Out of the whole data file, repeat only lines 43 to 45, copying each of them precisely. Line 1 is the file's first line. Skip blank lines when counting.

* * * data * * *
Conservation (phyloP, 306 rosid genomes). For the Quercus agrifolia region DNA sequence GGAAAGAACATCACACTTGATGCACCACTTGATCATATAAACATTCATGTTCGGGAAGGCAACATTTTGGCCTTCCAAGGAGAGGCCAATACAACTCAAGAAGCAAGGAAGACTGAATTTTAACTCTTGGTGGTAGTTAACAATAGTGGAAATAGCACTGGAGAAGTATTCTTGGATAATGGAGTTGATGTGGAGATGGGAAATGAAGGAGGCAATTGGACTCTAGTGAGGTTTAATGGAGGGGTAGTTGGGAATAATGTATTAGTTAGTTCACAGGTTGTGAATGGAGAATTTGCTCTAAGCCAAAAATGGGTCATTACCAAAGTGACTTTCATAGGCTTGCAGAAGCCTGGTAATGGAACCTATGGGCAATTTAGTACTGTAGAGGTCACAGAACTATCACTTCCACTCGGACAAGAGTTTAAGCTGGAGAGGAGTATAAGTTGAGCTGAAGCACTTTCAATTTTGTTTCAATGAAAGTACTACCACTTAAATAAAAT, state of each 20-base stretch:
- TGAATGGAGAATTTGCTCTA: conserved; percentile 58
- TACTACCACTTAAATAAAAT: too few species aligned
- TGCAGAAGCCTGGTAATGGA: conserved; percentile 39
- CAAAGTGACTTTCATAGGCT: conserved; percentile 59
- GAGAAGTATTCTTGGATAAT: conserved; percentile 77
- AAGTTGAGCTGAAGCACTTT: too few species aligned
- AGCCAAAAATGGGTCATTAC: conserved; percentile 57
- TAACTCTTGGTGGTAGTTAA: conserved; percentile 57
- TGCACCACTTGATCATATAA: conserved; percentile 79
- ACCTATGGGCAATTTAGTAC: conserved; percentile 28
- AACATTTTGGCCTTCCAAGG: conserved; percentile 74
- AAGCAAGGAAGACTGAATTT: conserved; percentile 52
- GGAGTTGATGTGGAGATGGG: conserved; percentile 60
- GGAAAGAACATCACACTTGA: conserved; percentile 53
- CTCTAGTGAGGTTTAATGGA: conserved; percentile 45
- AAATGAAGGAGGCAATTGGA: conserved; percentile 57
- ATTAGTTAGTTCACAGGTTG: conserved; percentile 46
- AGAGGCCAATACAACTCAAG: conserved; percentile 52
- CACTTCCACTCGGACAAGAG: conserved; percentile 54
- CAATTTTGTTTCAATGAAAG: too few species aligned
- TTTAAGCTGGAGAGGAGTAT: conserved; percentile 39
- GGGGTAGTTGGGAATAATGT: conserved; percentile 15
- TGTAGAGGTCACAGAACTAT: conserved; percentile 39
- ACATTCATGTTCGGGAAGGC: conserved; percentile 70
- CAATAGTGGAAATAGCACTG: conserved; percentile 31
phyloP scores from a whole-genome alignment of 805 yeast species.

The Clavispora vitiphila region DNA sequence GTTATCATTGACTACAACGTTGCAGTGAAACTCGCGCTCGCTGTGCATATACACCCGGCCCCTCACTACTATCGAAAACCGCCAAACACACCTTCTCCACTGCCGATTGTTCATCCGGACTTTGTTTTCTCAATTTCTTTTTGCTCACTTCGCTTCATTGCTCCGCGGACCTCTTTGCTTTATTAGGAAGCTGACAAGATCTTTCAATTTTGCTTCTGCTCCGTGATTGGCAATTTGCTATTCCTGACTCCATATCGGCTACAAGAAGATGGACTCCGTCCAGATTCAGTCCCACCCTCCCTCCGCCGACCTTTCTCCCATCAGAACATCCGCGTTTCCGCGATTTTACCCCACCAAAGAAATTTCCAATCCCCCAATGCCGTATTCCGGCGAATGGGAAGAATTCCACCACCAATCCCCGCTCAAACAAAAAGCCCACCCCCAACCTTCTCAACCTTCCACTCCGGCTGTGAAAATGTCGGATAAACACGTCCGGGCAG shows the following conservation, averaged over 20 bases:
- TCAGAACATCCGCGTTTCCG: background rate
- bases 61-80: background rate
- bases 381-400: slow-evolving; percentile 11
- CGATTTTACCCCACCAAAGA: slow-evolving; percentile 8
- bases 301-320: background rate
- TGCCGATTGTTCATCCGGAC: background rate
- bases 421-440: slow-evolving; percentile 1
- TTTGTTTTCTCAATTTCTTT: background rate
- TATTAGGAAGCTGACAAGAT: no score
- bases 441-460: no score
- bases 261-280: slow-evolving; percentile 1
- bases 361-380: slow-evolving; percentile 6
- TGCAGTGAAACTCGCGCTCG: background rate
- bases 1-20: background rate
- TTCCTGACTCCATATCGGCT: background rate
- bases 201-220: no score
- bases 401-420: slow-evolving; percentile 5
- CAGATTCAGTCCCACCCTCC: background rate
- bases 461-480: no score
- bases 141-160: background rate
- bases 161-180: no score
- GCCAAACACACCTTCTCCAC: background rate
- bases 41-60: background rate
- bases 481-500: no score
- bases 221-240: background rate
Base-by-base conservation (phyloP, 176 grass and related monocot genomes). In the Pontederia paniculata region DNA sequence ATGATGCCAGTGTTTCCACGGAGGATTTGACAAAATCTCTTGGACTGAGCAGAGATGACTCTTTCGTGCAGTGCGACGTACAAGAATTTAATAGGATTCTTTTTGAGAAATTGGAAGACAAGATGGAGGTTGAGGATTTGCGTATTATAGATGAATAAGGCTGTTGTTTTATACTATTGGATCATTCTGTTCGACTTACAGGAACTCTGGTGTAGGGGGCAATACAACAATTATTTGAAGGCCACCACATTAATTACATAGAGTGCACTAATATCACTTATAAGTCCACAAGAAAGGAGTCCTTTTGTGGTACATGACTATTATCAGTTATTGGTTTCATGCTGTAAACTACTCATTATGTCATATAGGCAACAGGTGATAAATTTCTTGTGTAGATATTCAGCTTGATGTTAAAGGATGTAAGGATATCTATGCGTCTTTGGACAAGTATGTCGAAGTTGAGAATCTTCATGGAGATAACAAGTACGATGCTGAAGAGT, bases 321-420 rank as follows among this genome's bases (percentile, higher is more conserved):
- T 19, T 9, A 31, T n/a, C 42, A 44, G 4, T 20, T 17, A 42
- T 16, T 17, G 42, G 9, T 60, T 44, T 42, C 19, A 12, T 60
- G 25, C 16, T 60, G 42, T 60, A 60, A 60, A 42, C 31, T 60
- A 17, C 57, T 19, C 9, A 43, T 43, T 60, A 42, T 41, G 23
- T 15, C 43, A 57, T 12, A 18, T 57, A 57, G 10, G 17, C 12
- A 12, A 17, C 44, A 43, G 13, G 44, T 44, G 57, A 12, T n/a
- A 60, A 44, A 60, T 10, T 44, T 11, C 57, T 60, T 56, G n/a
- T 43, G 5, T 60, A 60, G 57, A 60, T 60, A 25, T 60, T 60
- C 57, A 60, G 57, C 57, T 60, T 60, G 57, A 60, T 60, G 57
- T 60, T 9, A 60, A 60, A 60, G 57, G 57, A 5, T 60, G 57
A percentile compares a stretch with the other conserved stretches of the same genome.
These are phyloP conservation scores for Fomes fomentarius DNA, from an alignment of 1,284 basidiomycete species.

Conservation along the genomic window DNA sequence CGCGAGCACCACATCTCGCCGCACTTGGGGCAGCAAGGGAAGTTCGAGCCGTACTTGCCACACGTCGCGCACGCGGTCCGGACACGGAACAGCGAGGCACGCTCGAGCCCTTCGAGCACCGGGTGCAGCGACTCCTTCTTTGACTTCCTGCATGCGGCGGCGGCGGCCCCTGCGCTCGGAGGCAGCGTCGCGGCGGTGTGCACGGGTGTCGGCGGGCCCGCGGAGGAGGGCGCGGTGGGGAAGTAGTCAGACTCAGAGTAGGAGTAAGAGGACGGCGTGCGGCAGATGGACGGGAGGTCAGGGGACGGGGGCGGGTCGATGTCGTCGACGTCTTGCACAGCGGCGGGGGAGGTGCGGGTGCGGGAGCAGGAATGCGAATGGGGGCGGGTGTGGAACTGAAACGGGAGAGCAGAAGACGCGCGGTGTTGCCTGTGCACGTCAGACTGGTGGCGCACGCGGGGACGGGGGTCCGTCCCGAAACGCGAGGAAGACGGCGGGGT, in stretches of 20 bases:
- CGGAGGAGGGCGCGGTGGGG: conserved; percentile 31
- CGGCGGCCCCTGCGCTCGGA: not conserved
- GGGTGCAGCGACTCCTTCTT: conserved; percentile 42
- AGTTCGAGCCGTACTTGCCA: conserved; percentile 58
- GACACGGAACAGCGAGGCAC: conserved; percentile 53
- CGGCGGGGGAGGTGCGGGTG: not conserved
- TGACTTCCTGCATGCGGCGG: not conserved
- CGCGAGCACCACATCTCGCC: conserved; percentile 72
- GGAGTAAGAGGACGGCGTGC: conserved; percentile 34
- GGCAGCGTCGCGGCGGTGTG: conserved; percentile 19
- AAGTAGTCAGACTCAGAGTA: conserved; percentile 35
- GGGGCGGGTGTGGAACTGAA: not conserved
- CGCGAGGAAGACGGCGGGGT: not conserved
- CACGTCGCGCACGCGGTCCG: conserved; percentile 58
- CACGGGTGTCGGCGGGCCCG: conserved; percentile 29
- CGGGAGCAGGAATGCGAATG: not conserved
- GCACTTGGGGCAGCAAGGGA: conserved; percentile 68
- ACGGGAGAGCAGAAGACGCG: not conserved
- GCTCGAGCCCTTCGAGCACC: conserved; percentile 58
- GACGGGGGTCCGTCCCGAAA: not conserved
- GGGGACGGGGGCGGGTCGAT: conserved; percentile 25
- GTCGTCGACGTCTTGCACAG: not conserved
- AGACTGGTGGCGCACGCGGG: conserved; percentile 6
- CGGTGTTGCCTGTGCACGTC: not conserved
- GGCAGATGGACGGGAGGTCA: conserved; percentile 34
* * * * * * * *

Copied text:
- TTCCTGACTCCATATCGGCT: background rate
- bases 201-220: no score
- bases 401-420: slow-evolving; percentile 5